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Book Review: The Art of Frozen

March 27, 2014


Released Dec. 3rd, 2013
Page count: 168 pages
Size: 11.29″ x 9.37″

The Art of Frozen
By Charles Solomon
Foreword by Chris Buck and Jennifer Lee
Preface by John Lasseter

Published by Chronicle Books
Distributed by Raincoast (Canada

The Art of Frozen Book Review by Erin V.
Under the dustjacket of The Art of Frozen lies a beautiful crystal snowflake – Elsa’s snowflake. One of the features of the film that captivated me was the beautifully rendered snowscapes. I have always loved snow and ice and the beauty it creates with its intricate designs. It is clear that the artists working on Frozen were inspired too.

The opening to the book talks a bit about the evolution from Hans Christian Andersen’s The Snow Queen to Frozen. It was finally when they decided to do a version inspired by the story about two sisters that things finally meshed. As director Jennifer Lee says (pg. 11) “…There was something very interesting about the idea of one sister who has a superpower – or an affliction – and one who’s ignored because her sister’s taking up all the energy in the room.”

As the film transformed further, the artists visited Norway for inspiration of snow-filled landscapes and costume design, Quebec City to see the famous ice castle, as well as researched the clothes of the Sami people (for Kristoff). The intricacies of the development process on a film like this are what create such a beautiful finished film.

Art director Michael Giaimo was brought on to help develop the look of the film. Using the white snow as a blank canvas, each shot is filled with light and colour reflecting and being absorbed by the surfaces.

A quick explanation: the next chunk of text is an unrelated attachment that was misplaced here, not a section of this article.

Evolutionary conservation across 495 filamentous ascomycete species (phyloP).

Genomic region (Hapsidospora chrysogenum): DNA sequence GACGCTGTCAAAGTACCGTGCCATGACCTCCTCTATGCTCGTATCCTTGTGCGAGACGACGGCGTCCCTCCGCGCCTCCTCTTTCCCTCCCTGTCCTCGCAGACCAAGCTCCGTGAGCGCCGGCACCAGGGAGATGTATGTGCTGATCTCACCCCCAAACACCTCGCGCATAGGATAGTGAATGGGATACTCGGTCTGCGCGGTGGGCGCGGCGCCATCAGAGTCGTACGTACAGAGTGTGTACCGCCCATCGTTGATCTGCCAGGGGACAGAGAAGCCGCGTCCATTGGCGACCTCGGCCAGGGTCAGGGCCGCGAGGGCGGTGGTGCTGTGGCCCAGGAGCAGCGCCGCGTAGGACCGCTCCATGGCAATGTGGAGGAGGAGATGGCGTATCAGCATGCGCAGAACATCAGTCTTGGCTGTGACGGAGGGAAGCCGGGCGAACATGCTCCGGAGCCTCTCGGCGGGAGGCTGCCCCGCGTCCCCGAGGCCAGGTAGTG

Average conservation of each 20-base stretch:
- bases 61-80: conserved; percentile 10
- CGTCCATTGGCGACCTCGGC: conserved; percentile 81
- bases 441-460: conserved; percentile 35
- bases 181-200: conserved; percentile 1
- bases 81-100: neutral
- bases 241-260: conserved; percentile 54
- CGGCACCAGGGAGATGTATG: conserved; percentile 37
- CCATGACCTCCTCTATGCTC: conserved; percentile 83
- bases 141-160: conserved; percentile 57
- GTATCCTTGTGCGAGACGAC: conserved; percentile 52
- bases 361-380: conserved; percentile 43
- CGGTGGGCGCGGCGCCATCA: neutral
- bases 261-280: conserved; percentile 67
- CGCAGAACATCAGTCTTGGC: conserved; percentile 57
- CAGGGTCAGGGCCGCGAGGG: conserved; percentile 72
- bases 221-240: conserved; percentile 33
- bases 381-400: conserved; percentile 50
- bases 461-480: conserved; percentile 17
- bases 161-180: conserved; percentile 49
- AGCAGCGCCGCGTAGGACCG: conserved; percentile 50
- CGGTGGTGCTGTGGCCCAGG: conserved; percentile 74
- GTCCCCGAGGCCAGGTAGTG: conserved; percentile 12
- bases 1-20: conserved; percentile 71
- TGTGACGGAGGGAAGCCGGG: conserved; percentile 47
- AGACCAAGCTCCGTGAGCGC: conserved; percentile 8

As the development of Frozen continued, one important piece was the development of Elsa. Starting as more of an antagonist, she instead became a character that was scared to admit who she was. As story artist Chris Williams mentions, (pg. 137); “….There are some pretty deep themes that come with not being able to admit who you are for fear of how people will react.” In fact, her whole look changed from a more harsh and menacing character through the development process to the poised Elsa we see on screen today. As they created some of the beautiful landscapes that Elsa created, they even made her a ‘signature snowflake’ (seen in the logo for the film and on pg. 127 of this book) which would appear on structures she created.

The Art of Frozen is more than just about the art – in some ways it tells a lot about the whole production process and the collaboration needed to bring a film of this level together. Chapter IV speaks about the fact that the film is a musical and the use of songs. And how even a good song – like a beautiful sequence – had to go if it wasn’t advancing the story forward. But when things worked, they really worked. Early on in the book (pg. 23) we read how story artist John Ripa sketched as Idina Menzel sung ‘Let It Go’ helping to capture nuances in her performance and bring Elsa to life.

With intricate details in the animation and design featuring snow and ice that led to technical challenges, and a tight deadline (according to pg. 155 they only really cracked the story in Nov. 2012, a year before its release date), Frozen is a film that like Elsa’s powers transformed from something unsure to the hit it’s become today.

With hundreds of images of artwork from the production of the film, this book is a comprehensive look at the blockbuster movie Frozen and will be sure to please those for whom the film has captured their hearts.


To find out more about The Art of Frozen, or other books, you can visit Raincoast’s website here

You can read my thoughts on the music of Frozen here.  

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